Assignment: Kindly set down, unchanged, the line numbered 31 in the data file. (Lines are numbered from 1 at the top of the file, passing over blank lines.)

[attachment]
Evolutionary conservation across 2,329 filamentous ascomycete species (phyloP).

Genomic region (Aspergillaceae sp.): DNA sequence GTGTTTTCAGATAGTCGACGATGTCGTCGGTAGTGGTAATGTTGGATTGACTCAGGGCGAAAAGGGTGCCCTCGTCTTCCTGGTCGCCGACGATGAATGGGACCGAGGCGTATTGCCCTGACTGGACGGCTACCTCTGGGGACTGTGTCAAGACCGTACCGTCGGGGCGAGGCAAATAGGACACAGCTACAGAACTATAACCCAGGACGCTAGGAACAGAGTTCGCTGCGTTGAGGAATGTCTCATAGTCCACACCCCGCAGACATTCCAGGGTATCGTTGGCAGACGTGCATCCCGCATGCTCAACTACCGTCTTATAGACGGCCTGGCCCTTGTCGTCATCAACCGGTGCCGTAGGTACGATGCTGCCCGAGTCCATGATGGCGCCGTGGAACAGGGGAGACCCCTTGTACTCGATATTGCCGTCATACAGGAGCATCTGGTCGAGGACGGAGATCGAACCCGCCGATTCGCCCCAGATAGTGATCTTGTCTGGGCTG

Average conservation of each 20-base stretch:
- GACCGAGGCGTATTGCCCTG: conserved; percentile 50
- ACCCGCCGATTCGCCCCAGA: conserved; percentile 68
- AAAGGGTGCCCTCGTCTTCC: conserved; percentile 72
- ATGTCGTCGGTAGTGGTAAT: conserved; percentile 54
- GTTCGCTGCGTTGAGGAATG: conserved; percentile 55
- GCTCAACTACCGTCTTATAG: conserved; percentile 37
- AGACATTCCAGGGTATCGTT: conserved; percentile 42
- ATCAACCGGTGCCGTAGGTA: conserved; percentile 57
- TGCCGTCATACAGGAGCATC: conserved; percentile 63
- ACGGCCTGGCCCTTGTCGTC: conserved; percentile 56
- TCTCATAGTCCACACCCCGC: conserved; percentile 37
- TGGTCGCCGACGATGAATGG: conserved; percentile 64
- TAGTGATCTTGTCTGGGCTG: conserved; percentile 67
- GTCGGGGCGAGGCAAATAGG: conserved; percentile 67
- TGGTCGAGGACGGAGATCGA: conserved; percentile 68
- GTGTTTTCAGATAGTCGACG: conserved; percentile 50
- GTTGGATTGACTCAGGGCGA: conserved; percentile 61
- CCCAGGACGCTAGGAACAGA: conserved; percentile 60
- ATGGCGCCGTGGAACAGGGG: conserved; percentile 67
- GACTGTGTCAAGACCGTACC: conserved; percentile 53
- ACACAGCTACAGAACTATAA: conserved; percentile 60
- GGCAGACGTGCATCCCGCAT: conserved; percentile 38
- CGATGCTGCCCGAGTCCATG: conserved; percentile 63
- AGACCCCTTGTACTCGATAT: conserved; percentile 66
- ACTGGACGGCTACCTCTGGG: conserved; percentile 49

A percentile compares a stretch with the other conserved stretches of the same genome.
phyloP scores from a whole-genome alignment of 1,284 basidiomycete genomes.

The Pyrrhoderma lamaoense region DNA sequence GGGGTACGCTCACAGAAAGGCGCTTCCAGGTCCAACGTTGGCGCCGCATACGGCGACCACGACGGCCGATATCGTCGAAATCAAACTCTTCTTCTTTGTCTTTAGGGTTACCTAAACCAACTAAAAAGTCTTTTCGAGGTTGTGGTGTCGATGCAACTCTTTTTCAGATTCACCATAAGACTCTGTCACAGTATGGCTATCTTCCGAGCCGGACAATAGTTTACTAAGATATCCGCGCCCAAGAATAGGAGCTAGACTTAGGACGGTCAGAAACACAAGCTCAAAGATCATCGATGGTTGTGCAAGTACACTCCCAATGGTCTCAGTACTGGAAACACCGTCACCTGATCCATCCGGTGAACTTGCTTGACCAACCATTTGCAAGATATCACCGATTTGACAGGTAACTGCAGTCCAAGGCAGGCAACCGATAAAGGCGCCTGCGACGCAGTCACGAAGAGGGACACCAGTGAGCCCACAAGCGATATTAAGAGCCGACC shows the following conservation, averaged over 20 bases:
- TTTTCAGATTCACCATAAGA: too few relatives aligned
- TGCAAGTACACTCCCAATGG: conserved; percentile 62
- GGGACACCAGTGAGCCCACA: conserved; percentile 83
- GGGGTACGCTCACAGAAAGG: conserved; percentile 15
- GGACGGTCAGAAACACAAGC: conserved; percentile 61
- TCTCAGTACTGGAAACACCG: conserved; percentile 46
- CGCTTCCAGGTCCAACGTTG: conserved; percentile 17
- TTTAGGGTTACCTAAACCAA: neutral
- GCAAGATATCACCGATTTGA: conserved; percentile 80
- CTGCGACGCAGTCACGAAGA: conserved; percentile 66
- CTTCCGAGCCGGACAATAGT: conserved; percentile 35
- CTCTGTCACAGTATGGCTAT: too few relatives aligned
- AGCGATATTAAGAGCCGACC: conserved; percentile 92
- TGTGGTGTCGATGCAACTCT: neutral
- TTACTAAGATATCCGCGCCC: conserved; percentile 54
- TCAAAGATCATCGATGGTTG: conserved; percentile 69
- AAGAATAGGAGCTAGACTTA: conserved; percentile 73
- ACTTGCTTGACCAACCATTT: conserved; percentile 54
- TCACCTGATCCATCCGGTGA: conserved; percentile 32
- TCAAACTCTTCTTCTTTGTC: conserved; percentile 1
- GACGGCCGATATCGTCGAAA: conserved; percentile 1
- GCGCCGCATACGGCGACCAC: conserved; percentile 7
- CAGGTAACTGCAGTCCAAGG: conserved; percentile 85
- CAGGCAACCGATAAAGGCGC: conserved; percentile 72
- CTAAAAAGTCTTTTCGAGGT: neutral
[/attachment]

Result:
The Pyrrhoderma lamaoense region DNA sequence GGGGTACGCTCACAGAAAGGCGCTTCCAGGTCCAACGTTGGCGCCGCATACGGCGACCACGACGGCCGATATCGTCGAAATCAAACTCTTCTTCTTTGTCTTTAGGGTTACCTAAACCAACTAAAAAGTCTTTTCGAGGTTGTGGTGTCGATGCAACTCTTTTTCAGATTCACCATAAGACTCTGTCACAGTATGGCTATCTTCCGAGCCGGACAATAGTTTACTAAGATATCCGCGCCCAAGAATAGGAGCTAGACTTAGGACGGTCAGAAACACAAGCTCAAAGATCATCGATGGTTGTGCAAGTACACTCCCAATGGTCTCAGTACTGGAAACACCGTCACCTGATCCATCCGGTGAACTTGCTTGACCAACCATTTGCAAGATATCACCGATTTGACAGGTAACTGCAGTCCAAGGCAGGCAACCGATAAAGGCGCCTGCGACGCAGTCACGAAGAGGGACACCAGTGAGCCCACAAGCGATATTAAGAGCCGACC shows the following conservation, averaged over 20 bases: